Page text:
What goes into shooting a Getaway Magazine cover photo? In hist latest guest post, Russell Smith shares his behind-the-scenes experience.
Article and photos by Russell Smith, a Cape Town-based photographer.
After 25 years of having landscapes on the cover, it was boldly decided upon to use a female model in an environment that would link to an editorial inside the issue.
For one it wasn’t a fashion shoot, even though it needed to have an elegance and beauty. We have always briefed the model to be herself in the environment she is in, rather than sell the clothes she is wearing. It is more about lifestyle and giving off a sense of ‘wanting to be there’.
Depending on the issue and season, we cover all sorts of terrain from safari to beaches and farms. Not a bad gig to be photographing, especially since we get to see some of the most magnificent parts of this country. We also get to stay in amazing places, hosted more often then not by the most hospitable of people. This particular shoot was at a place called the Trogan House Forest Spa in the Crags near Plettenberg Bay, high up above the trees!
We had rain while we were there, which seems to follow us on these Getaway cover shoots, but fortunately came right the morning we had planned to shoot.
The team is relatively small and is usually made up of Jacqui MacGregor, the art director/co-ordinator/stylist/driver and designer at the magazine. A hair/make-up stylist, Lauren Telo, and the model, Marie Taljaard. When I can, I’ll take an assistant with, but on long trips and when accommodation is tight, it often works out that the team on hand assists me.
When one does a shoot in a studio over a day, often the team arrives in the morning and leaves at the end of the day. Even if you have worked with the stylists or models before, there is something to be said for sharing a road trip and a night’s stay over before shooting together. It brings everyone much closer and results in a much more cohesive shoot and bond between photographer and model.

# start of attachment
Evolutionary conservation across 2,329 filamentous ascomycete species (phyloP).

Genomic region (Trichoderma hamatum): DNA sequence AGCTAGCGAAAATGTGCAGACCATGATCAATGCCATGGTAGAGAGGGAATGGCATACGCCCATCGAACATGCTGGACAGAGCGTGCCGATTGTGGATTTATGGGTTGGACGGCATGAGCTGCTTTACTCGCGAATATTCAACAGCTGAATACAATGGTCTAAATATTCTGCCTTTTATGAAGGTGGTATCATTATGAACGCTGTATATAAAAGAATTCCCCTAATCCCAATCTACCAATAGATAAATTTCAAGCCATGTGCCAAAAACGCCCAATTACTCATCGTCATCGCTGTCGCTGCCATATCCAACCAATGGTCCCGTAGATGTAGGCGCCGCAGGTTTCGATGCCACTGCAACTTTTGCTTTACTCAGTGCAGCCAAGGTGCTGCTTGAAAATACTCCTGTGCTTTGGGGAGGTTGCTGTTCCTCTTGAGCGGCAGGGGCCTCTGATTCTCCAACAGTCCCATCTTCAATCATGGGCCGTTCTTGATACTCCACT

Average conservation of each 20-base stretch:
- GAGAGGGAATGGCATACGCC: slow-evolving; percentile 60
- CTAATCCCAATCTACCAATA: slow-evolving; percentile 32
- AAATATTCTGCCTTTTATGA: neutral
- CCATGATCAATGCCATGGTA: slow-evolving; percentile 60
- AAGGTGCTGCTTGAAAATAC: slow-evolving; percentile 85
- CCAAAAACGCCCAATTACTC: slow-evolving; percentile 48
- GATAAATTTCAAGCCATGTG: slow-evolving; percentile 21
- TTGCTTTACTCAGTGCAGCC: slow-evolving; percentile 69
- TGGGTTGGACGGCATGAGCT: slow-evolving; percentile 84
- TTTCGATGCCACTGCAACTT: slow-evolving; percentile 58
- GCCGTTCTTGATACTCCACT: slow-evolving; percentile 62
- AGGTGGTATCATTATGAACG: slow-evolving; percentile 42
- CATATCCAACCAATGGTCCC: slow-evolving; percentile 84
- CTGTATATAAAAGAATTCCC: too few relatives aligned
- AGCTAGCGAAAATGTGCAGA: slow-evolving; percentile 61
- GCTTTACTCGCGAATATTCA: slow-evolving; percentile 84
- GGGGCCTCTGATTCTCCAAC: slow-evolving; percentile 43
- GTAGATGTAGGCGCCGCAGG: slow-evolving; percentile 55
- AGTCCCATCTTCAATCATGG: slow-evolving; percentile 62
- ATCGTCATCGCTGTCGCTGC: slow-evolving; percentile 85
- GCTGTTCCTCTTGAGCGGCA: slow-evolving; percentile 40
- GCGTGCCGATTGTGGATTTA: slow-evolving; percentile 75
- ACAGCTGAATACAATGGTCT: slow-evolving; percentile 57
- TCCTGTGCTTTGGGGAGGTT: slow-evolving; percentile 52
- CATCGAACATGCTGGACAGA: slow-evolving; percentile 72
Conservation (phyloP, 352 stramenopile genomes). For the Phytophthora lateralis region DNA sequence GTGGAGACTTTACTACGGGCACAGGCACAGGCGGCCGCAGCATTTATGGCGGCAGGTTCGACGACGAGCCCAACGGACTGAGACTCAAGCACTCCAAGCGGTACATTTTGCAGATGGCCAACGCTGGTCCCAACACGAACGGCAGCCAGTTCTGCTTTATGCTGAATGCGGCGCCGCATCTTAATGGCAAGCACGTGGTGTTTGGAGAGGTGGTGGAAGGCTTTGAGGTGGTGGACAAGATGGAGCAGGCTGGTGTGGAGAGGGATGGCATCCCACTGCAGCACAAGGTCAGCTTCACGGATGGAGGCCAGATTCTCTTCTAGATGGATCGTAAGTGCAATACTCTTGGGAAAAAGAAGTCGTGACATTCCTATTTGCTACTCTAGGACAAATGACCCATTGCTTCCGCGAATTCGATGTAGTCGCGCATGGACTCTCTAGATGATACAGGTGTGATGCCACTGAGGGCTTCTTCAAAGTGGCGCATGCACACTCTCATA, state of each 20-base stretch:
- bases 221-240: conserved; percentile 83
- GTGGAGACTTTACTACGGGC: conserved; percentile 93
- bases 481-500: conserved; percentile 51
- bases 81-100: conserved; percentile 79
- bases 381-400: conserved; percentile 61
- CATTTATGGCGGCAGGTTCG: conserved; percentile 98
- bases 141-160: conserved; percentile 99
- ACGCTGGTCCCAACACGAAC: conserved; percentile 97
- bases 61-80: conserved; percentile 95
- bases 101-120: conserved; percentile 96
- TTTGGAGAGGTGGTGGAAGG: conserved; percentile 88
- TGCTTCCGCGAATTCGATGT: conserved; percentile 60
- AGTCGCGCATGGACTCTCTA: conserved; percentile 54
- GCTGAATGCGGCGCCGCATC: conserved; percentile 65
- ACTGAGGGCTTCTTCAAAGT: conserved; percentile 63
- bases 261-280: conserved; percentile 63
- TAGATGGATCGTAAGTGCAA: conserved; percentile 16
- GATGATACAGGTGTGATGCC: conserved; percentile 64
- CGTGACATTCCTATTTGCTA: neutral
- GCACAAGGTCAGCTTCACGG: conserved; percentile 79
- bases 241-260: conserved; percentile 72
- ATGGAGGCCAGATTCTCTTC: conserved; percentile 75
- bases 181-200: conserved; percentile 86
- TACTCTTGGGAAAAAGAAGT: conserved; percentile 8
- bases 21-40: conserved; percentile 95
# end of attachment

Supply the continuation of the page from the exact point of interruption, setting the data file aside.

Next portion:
We usually try and get one sunrise and one sunset into our shoot to cover both looks and different angles on sunlight. Our last shoot was in exactly the same location but back lit both times giving us two angles to shoot from.
In terms of gear I like my Canon 70-200mm f/2.8 for blowing out backgrounds and showing less distortion on the model, but often this leaves me far away from my subject. Communication with the model isn’t always so effective and since I often need a lot of room in the cover image for mastheads and cover lines it often works out easier to use a wider Canon 85mm f/1.2 lens or even my Canon 24-70mm f/2.8 at the 70mm range. This allows me to get in a little closer to the subject.
I have in the past tried to bring in off-camera flash but have found that it lends something a little unnatural to the scene and that manipulating daylight often does the trick. This may even require me shooting images with the assistant bouncing or softening light while in my frame. I would then shoot the same image without the assistant there and easily erase them in post-production. I would use a tripod in these instances so as to lock off identical frames that are easy to retouch.
Another important aspect that ensures the shoot goes well is working with the right models. That is not to say just good-looking people, but rather those confident enough to be in front of a camera and not break out into modeling poses. Often I take a few options for the cover and this means that besides wardrobe and hair changes the model needs to have a few different looks to give as well.
And then some of the images that were shot potentially as cover options but were used in the magazine instead.
Thanks to the team:
Art director: Jacqui Macgregor
Hair/make-up: Laren Telo
Model: Marie Taljaard
Photographer’s assistants: Jacqui Macgregor and Laren Telo
This post originally appeared on Russell Smith’s blog, and has been reposted here with permission.